PG Note: Oracle is providing their take and this will close the series for now. Oracle is the one company that has aligned more than a product--in fact a complete product portfolio around their customer experience messaging. Today we have David Vap, group VP for Oracle Applications responding. I haven't dealt with David Vap before so this is the first time I'm "meeting" him too.
David, you have the floor. Let's see what you can bring.
Thank you for the opportunity to vet what CX means to Oracle, our customers, and it's relation to CRM. As an industry we are experiencing a "bandwagon" phenomenon. The danger of this is that the entire point of CX could be lost, transmuted, and confused. But on the flipside, if CX reaches buzzword status and gets overused, yet this leads to more organizations taking action and really thinking about what they should do to improve the overall customer experience, then I say let it happen.
It's glaringly apparent that the rate of recent technological change (social, mobile, cloud) has forever altered the ways that we consumers use technology. This reality greatly impacts how businesses must serve their customers. The new transparency this technology gives consumers is forcing businesses to truly consider the customer experience. I agree that the concept of CX has been around for quite awhile, but I don't think that companies were truly forced to deal with it in the same way as they must deal with it due to today's empowered consumer. (For an interesting read on the new consumer, check out Greg Gianforte's new book Attack of the Customer) As vendors, it's our job to innovate, anticipating market shifts and to develop solutions that help our customers address these rapid changes.
It's also important to understand that a good customer experience is dependent upon far more than technology. Any business can implement new software, but without a cultural shift and leadership commitment inside a company, it won't create better experiences. But why? Because CX requires a holistic look at how a customer interacts with a company through the entire lifecycle, examining the people, processes, and technology that support and interact with the customer. Oracle is committed to partnering with our customers to tackle this challenge. This change requires a sense of organizational urgency and focus to understand the varied unique customer interaction journeys with the company. Only after the customer journeys are defined and a strategy is set, can technology be designed to create the desired experience.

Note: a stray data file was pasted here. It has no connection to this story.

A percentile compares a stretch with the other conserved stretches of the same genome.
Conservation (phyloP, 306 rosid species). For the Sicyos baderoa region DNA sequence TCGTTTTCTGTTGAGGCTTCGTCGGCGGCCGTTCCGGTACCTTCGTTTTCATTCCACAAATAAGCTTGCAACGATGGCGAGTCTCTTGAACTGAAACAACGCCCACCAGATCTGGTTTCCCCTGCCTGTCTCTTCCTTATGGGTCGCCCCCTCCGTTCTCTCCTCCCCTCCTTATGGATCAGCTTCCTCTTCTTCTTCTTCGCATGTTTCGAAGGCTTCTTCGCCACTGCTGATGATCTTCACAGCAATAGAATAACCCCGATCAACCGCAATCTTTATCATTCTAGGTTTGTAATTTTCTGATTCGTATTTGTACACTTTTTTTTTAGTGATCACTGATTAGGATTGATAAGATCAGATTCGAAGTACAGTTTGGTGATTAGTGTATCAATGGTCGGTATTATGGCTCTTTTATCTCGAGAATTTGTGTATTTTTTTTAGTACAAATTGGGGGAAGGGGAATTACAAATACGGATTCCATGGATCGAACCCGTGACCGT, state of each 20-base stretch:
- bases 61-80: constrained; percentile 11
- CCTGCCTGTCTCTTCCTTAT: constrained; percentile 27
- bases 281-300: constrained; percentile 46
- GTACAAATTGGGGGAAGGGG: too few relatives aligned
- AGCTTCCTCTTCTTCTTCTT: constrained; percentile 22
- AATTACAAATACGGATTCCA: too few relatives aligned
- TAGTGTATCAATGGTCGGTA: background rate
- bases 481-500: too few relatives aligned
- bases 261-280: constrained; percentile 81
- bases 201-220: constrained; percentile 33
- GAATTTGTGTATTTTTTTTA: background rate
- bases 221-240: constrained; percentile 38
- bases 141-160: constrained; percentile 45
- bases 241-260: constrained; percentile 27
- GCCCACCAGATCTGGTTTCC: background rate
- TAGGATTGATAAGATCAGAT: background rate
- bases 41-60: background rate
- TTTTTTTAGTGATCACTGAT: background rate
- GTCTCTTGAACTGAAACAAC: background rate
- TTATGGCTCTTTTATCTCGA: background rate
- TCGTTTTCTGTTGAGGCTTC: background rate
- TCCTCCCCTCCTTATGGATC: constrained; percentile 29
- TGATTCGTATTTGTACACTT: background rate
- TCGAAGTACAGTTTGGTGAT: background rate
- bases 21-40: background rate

While CX isn't just about technology, enabling great customer experiences at scale does require a wide range of software solutions. At Oracle we have been busy building a comprehensive portfolio of applications to meet this challenge. In fact, RightNow, which is one of Oracle's more recent acquisitions, has been a leading proponent of software driving excellent customer experience. Oracle is well known for leadership in the CRM category, which we view as a subset of the CX portfolio. We continue to broaden our portfolio of CX applications to meet market needs across marketing, sales, commerce, and service.
Why CX and why now?
Let's set the stage to explain why CX is in such demand right now and is taking precedent. Technology and the proliferation of devices, data growth, and high-speed networks are reaching a zenith. Social has matured into the mainstream. In 2012, Pinterest had the largest year-over-year increase in audience and time spent of any social network.[i] In the U.S, people spent 27B minutes on Facebook and 3.6B minutes on Twitter.[ii] The last five years has changed long standing behaviors forever – the way we chat, share, shop, and influence. We are always on, always sharing, and always aware.
Additionally customers' rising expectations and competition have spawned greater commodization of products and experiences from rapid copycat development, as well as new markets opening up global competition with low-cost manufacturing and distribution. On top of it all, media saturation on both traditional and social channels has everyone fighting for attention in more places.
The way businesses often respond to these changes is to apply the old approaches that worked in the past, but are now seeing marginal returns. Core go-to tactics? Get into a price war. Increase marketing spend on traditional channels. Reduce operational and support costs. These approaches lack the agility, insight and differentiation needed. At Oracle, we're working with our customers to create a different approach. We're highlighting just how critical it is to build a great customer experience. Research we conducted and shared with our customers has borne this out. We found that 26% of consumers post negative comments to social sites after a bad experience. In addition, 86% of customers stop doing business with an organization after just one bad experience.[iii] These numbers cause people to sit up and take notice.